Sasha Kleshchev's book "Linear and Projective Representations of Symmetric Groups" is the reference I'd suggest. Chapter 1 contains the connection with Young's lattice, and the subsequent chapters develop the functors that Ben described above. The second half of the book develops the theory for spin representations of symmetric groups which is an honest type B analogue (The functors $E_m$ and $F_m$ in Ben's answer satisfy the Serre relations for the Kac-Moody algebra of type $B_\infty$).

To add a little more detail to Ben's answer, the right level of generality to think about these questions is the affine Hecke algebra (either the degenerate or nondegenerate varieties). I'll describe the degenerate case:

Let $F$ be an algebraically closed field of characteristic $p$. As a vector space the (degenerate) affine Hecke algebra is a tensor product of a polynomial algebra with the group algebra of the symmetric group: $H_d=F[x_1,\ldots,x_d]\otimes FS_d$. Multiplication is defined so that each tensor summand is a subalgebra, and $H_d$ satisfies the mixed relations $s_ix_j=x_js_i$ for $j\neq i,i+1$ (here $s_i=(i,i+1)$), and $s_ix_i=x_{i+1}s_1-1$.

Note that in addition to being a subalgera, $FS_d$ is also a quotient of $H_d$ obtained by mapping $s_i\mapsto s_i$ and $x_1\mapsto 0$ (so that the $x_i$ map to Jucys-Murphy elements).

The polynomial subalgebra forms a maximal commutative subalgebra, so given a finite dimensional $H_d$-module $M$, we may decompose $$M=\bigoplus_{(a_1,\ldots,a_d)\in F^d}M_{(a_1,\ldots,a_d)},$$ where $$M_{(a_1,\ldots a_d)}=\lbrace m\in M|(x_i-a_i)^Nm=0,\mbox{ for }N\gg0\mbox{ and }i=1,\ldots,d \rbrace$$ is the generalized $(a_1,\ldots,a_d)$-eigenspace for the action of $x_1,\ldots,x_d$. Let $I=\mathbb{Z}1_F\subset F$ and $Rep_IH_d$ be the category of finite dimensional $H_d$-modules which are integral in the sense that if $M\in Rep_IH_d$, and $M_{(a_1,\ldots,a_d)}\neq 0$, then $(a_1,\ldots,a_d)\in I^d$.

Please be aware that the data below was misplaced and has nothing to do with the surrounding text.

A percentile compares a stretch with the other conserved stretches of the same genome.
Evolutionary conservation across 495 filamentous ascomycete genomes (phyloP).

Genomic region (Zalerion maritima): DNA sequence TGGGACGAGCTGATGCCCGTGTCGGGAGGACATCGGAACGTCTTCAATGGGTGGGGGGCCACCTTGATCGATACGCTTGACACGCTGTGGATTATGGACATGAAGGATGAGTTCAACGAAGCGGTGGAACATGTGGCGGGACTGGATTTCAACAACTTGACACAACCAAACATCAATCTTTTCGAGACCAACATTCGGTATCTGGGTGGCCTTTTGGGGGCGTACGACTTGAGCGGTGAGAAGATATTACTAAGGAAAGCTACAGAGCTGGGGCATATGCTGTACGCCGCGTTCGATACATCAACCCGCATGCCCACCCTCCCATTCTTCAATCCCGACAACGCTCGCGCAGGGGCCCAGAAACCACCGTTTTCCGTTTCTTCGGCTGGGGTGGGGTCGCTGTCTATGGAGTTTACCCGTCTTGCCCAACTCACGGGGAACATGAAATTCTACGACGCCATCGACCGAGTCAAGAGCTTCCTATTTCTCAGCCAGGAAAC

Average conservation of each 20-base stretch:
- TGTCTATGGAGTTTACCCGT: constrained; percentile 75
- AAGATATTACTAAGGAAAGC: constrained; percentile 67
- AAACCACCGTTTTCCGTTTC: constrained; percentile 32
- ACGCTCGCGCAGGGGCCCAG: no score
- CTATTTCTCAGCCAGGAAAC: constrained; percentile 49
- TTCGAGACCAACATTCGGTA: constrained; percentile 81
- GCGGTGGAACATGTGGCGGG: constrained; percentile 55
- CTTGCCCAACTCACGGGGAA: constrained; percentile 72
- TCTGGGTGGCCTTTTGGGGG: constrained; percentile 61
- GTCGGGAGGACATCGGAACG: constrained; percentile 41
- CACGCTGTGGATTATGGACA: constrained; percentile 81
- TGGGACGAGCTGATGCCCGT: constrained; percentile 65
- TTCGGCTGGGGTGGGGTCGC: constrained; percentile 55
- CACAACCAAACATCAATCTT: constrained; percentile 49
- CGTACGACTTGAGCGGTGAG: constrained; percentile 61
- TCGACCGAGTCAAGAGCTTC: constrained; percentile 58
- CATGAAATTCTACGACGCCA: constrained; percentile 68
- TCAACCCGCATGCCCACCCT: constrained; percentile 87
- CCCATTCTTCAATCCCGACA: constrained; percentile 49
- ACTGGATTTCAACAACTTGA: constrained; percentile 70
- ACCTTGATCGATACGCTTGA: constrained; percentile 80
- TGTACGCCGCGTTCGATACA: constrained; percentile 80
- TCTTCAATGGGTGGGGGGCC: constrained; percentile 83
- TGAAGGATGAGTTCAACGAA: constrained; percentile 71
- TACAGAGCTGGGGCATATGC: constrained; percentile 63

Now, let $K_d=K_0(Rep_IH_d)$, and $K=\bigoplus_d K_d$. Then, the categorification statement is that parabolic induction and restriction give $K$ the structure of a bialgebra, and as such $$K\cong U_{\mathbb{Z}}(\mathfrak{n}).$$ In the above statement, $\mathfrak{n}\subset \mathfrak{g}$ is the maximal nilpotent subalgebra of the Kac-Moody algebra $\mathfrak{g}$ generated by the Chevalley generators $e_i$, where, if $char F=p$, then $\mathfrak{g}=\hat{sl}(p)$, and if $char F=0$, $\mathfrak{g}=\mathfrak{gl}(\infty)$. In both cases $U_{\mathbb{Z}}(\mathfrak{g})$ denotes the Kostant-Tits $\mathbb{Z}$-subalgebra of the universal enveloping algebra. Note here that the Chevalley generators are indexed by $I$.

Now, for each dominant integral weight $\Lambda=\sum_{i\in I}\lambda_i\Lambda_i$ ($\Lambda_i$ the fundamental dominant weights) for $\mathfrak{g}$, define the polynomial $$f_\Lambda=\prod_{i\in I}(x_1-i)^{\lambda_i}.$$ Then, the algebra $H_d^\Lambda=H_d/(H_d f_\Lambda H_d)$ is finite dimensional. In the case $\Lambda=\Lambda_0$, $H_d^\Lambda\cong FS_d$.

One can form $K_d(\Lambda)$ and $K(\Lambda)$ as above corresponding to the category $H_d^\Lambda-mod$. Then, the categorification statement is $$K(\Lambda)\cong V_{\mathbb{Z}}(\Lambda)$$ as $\mathfrak{g}$-modules, where $V(\Lambda)$ is the irreducible $\mathfrak{g}$-module of highest weight $\Lambda$ generated by a highest weight vector $v_+$, and $V_{\mathbb{Z}}(\Lambda)=U_\mathbb{Z}(\mathfrak{g})v_+$ is an admissible lattice. The action of the Chevalley generators on $K$ are analogues of the functors in Ben's answer. The action of the Weyl module corresponds to the action of $D=\sum_{i\in I}e_i$ and $U=\sum_{i\in I}f_i$ (in characteristic 0, this is defined in the completion $\mathfrak{a}(\infty)$ of $\mathfrak{gl}(\infty)$.

One can generalize this story to $\hat{\mathfrak{sl}}_\ell$ by working with the (nondegenerate) affine Hecke algebra $H_d(t)$, where $t$ is a primitive $\ell$-th root of unity. In this case, the finite dimensional quotients are Hecke algebras of complex reflection groups. The hyperoctohedral group corresponds to the highest weight $\Lambda=2\Lambda_0$. Then $V(\Lambda)$ is a level 2 representation, hence the central element acts by $2\cdot Id$ as in Sammy's comment).

In the second half of Kleshchev's book, the Hecke algebra is replaced by the so-called Hecke-Clifford (or Sergeev) algebra, and $\mathfrak{g}$ is of type $B_\infty$ or $A_{2\ell}^{(2)}$ depending on the ground field (or one can work in the non-degenerate case so that $\ell$ needn't be prime.

The algebras introduced by Khovanov-Lauda and Rouquier generalize this story to arbitrary symmetrizable Kac-Moody algebra. These algebras are graded, so one gets a categorification of the quantum group $U_q$, where $q$ keeps track of the grading . . .